is more then they will allow to be said by one who is, however,

Your Lordship's most obedient and most humble servant,


]\Iy Lord, I hope it will not be ill taken that I assure yow there is
strong clubing against what yow are about, and of severall constitutions. The
feare of new oaths is a takeing bate, and many things which are perhaps
groondles ; and many think that divulging of the articles would have pre-
vented objections.

271. David Crawfurd, Her Majesty's Historiographer, [to George first

Earl of Cromartie].

London, July 27, 1706.

]\Iy Lord, — Your Lordship, when you left this place, gave me the honour

of a letter from Stamford, telling me what wou'd be the fate of my Memoirs.

You have (I fear) foreseen too well in this affair, only one thing has escap'd

your Lordship — that the unlucky bratt wou'd be laid to your door, and you


wou'd father the child yow ne're begott, but endeavour'd to destroy in embrio.
Endeavours have been really usd here to perswade the world the book was
written by your Lordship ; and the fault of your servants must be charg'd
upon you to blacken you, after they have gott you down. This letter comes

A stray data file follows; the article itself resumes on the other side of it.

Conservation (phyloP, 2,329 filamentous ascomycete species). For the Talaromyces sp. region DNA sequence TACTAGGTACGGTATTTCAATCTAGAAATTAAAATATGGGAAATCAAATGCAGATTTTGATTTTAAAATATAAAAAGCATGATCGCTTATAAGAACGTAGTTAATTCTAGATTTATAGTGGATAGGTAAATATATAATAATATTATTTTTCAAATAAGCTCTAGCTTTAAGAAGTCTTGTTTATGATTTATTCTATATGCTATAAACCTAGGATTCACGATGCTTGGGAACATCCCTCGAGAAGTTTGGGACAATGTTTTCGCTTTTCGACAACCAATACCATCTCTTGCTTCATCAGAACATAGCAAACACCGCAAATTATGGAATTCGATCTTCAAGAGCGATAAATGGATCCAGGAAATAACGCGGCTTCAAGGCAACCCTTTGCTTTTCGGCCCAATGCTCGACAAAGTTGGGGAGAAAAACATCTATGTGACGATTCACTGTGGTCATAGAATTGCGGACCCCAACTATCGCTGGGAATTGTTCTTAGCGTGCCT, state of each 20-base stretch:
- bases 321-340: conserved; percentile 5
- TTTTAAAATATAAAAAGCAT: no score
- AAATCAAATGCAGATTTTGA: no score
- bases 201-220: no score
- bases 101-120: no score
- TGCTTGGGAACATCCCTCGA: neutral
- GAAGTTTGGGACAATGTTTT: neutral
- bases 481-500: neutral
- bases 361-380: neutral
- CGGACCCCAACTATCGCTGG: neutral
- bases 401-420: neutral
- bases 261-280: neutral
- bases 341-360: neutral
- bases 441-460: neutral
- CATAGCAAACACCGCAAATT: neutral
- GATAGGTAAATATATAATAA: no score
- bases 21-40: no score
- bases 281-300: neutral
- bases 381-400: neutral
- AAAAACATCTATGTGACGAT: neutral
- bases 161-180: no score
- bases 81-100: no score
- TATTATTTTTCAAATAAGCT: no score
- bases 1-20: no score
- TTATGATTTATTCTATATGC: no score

not to acquaint your Lordship with this alone, but at the same time to beg
your protection. The title of Historiographer is a terrible eye sore to some
folks : my commission must be taken away, and a maleverse must be found,
for I am not tame enough to part with it for big words. The parliament that
can do ev'ry thing will easily find a fault where perhaps I meant quite other-
wise ; and this will both please the good clergy and attone for the act against
Buchanan in the reign of James the 6th. I 'm to be examind (I 'm inform'd)
by the Queen and counciLl here, in order to oblige me to produce my MS.,
which I long since threw away as useless. I know what I am to do here, but
in Scotland the case alters. 'Tis certain T can't save my commission ; but 'tis
hard to be run down and condemn'd with a nemine contradicente. If 'tis put to
the vote, I 'm satisfied to come off with loss ; and if ever I serv'd your Lordship
honestly, let me be sensible of the reward in standing up for me so far as to
bring my buss'ness to a vote in the house. I most humbly beg your Lord-
ship's pardon for this trouble and freedom ; but I never had another master,
and I still reckon my self one of your Lordship's family. I can write without
being her ^lajesties Historian, if she thinks fitt to deprive me of that honour ;
and, if I live, I shall give the world the 2d and 3d part of the same Memoirs.
All I ask or wish is, but to be killd fairly, and not to die without having it
put to the question, shall I live or not ? After all, I must presume to acquaint
your Lordship that you are under haK an obligation to befriend me at this
time and in this buss'ness, for I wou'd not have been so dangerous a person
if I had not been about your Lordship's person. Your Lordship was once so
godless as to endeavour to establish iniquity by a law ; and your servant (if